I grew up eating these Danish Christmas Butter Cookies (Vaniljekranse) every Christmas, even if I knew little about their country of origin. It was a tradition in our country, and they showed up in stores at the same time as many other Christmas goodies.
That is not the only reason why this recipe is here.
This is not something that people make at home in our country. It was only when my husband – who hails from Denmark – and I decided reproduce that I knew I had to learn how to make these. If we were going to incorporate it into our mixed-family traditions, they’d better be the real deal.
The traditional Danish butter cookies are called vaniljekranse or “vanilla wreaths” in Denmark and, although more popular during Christmas, they can be found throughout the year there. But when my husband tried the ones you buy from a tin here, he was hugely disappointed. It was only when I tried the handmade ones that I knew why. There’s really no comparison.
The original vanilla wreaths have the shape of a wreath (not surprisingly), but since I can do whatever I want with mine I made some in the traditional shape from the tin cans, a lot of round ones (sprinkled with coconut or with a whole almond) and using the cookie press some in the shape of Christmas trees, flowers and hearts.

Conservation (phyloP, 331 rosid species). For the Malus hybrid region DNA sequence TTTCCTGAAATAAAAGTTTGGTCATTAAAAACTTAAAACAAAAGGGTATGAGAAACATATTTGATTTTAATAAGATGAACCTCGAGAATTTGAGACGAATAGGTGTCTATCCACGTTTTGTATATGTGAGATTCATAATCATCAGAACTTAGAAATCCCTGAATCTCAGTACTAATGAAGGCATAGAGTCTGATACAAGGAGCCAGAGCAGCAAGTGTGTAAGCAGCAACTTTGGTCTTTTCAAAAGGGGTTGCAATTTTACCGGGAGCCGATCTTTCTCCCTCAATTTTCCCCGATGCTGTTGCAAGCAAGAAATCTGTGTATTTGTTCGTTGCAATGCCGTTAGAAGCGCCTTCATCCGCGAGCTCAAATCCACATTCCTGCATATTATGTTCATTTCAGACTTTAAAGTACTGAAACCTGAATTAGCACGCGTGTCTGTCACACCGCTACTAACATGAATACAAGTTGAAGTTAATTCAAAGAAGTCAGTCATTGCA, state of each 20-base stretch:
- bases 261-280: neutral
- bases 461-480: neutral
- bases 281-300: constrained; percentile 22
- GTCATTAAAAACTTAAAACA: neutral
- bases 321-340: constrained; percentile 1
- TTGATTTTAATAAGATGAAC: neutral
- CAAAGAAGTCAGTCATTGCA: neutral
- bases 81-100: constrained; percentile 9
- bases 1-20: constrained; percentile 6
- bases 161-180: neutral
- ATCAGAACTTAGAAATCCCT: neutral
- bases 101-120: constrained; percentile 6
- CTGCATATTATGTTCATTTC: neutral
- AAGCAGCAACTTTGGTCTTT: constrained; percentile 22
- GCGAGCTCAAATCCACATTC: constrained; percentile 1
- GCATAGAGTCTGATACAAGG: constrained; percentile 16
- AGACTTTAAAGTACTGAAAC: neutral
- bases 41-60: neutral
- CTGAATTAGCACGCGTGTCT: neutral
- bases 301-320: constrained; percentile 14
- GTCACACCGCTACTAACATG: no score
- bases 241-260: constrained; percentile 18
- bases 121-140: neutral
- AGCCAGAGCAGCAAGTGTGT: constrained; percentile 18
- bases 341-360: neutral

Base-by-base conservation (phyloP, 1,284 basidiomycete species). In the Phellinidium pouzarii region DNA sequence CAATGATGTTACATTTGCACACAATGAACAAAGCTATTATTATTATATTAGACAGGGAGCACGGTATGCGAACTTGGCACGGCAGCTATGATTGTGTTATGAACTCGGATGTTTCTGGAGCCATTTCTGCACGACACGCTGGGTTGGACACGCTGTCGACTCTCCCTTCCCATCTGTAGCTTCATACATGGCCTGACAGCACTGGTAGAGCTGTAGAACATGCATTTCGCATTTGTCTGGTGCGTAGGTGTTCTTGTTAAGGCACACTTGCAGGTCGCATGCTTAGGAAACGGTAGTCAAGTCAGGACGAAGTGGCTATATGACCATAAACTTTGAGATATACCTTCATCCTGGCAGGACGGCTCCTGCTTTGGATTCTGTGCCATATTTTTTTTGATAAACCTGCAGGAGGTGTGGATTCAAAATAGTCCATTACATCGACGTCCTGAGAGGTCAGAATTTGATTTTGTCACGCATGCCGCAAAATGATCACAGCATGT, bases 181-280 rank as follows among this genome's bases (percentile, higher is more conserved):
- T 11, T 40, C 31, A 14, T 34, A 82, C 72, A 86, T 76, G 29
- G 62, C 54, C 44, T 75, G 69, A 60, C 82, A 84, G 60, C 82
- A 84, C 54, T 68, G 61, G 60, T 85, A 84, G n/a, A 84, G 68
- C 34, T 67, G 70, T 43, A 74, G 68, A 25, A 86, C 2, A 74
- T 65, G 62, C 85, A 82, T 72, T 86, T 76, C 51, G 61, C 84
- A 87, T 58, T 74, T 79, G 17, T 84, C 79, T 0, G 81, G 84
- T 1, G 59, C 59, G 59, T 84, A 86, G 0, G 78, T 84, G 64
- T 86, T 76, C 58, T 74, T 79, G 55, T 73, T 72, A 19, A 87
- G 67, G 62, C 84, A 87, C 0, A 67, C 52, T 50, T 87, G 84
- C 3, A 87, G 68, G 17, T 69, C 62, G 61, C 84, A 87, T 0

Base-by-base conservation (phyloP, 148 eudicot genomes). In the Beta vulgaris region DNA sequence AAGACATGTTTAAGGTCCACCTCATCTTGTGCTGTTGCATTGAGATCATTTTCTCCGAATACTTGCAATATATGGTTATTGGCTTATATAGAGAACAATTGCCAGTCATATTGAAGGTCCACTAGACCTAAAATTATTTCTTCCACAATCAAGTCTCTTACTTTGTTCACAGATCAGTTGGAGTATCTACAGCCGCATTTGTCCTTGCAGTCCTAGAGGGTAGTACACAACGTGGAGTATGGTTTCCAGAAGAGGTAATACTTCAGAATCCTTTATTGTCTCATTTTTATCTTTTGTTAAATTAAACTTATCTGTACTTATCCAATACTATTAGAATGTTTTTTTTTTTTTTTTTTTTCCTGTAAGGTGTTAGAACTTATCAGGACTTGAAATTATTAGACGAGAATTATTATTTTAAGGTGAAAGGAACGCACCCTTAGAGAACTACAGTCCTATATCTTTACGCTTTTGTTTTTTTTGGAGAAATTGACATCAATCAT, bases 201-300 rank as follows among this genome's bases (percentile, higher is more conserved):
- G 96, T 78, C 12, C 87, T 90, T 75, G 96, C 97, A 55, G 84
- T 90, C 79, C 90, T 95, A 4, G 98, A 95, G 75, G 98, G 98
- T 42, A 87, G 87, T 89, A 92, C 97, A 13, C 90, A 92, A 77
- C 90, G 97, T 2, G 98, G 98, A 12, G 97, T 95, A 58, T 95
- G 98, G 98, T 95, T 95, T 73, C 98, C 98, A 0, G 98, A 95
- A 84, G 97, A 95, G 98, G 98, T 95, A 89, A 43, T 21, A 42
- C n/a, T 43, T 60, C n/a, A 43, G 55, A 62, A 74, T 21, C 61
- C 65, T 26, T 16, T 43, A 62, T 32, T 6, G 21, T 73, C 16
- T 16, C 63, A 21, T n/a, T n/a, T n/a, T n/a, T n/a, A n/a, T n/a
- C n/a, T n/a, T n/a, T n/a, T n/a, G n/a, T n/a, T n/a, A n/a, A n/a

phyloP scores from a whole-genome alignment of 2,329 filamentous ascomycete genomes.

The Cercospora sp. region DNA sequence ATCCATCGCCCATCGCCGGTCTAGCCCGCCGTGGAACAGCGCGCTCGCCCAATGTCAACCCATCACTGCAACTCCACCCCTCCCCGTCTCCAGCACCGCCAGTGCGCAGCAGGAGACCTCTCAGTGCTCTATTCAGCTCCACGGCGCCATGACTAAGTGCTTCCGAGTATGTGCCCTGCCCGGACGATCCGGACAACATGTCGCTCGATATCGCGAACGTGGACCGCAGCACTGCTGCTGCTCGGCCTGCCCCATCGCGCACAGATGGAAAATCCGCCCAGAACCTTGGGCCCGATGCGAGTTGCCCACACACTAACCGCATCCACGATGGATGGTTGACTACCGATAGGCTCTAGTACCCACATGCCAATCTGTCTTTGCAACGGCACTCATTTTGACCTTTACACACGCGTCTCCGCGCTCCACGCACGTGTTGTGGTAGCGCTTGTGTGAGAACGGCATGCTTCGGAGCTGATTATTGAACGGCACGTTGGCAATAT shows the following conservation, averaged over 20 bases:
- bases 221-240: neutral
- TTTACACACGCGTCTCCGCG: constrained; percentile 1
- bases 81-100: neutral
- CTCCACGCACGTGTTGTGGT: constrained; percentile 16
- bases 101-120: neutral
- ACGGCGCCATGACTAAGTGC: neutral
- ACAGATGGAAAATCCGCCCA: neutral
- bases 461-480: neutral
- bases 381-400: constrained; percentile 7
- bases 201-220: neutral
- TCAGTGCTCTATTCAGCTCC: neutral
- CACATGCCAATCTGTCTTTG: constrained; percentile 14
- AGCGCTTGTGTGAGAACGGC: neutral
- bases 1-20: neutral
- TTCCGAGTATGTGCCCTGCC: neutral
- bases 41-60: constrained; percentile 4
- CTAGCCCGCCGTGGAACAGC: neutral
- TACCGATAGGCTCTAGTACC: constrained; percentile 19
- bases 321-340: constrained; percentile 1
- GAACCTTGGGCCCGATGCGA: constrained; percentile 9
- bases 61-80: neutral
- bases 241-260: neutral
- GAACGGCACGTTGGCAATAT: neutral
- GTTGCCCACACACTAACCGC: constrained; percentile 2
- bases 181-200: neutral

This Christmas, try these, you’ll see why our family loves them so much.
- 3/4 cups of blanched almonds
- 2 cups of flour , sifted
- 1 cup of sugar
- 1 3/4 sticks of softened butter
- 1 small egg
- 1 tablespoon of vanilla extract
Using the food processor pulse the almonds until they turn into powder (the same texture as polenta or granulated sugar).
Mix all the dry ingredients (flour, sugar, and almonds). Mix butter and dry ingredients in your mixer until everything is mixed well. Add egg and vanilla, mix well.
Make a ball with the dough, wrap in plastic film and let it rest in the fridge for half an hour.
Pre-heat the oven to 350 °F [175 °C].
Form the cookies (see suggestions in the notes). Bake for 10 to 15 minutes or until cookies are golden yellow. Cool in a wire rack.
When the cookies reach room temperature place in a hermetic jar.
This recipe was adapted (with a lot of modifications) from the book Dining with the Danes by Lynn Andersen.
To make the traditional wreath shape place the dough in a piping bag with a medium-size star tip and pipe a ring of 2" in diameter.
You can also use a cookie press (I have this one to make cookies in fun shapes.
If you dont have a piping bag or cookie press you can make round cookies by forming a roll with the dough after you cool it down in step 5. Leave the roll in the fridge for an additional hour and then cut into slices 1/4" thick and bake immediately.
To decorate these circles with almonds or coconut do it before baking.
If you are not going to eat all the cookies the same day is best if you keep the jar in the fridge to keep them fresh longer.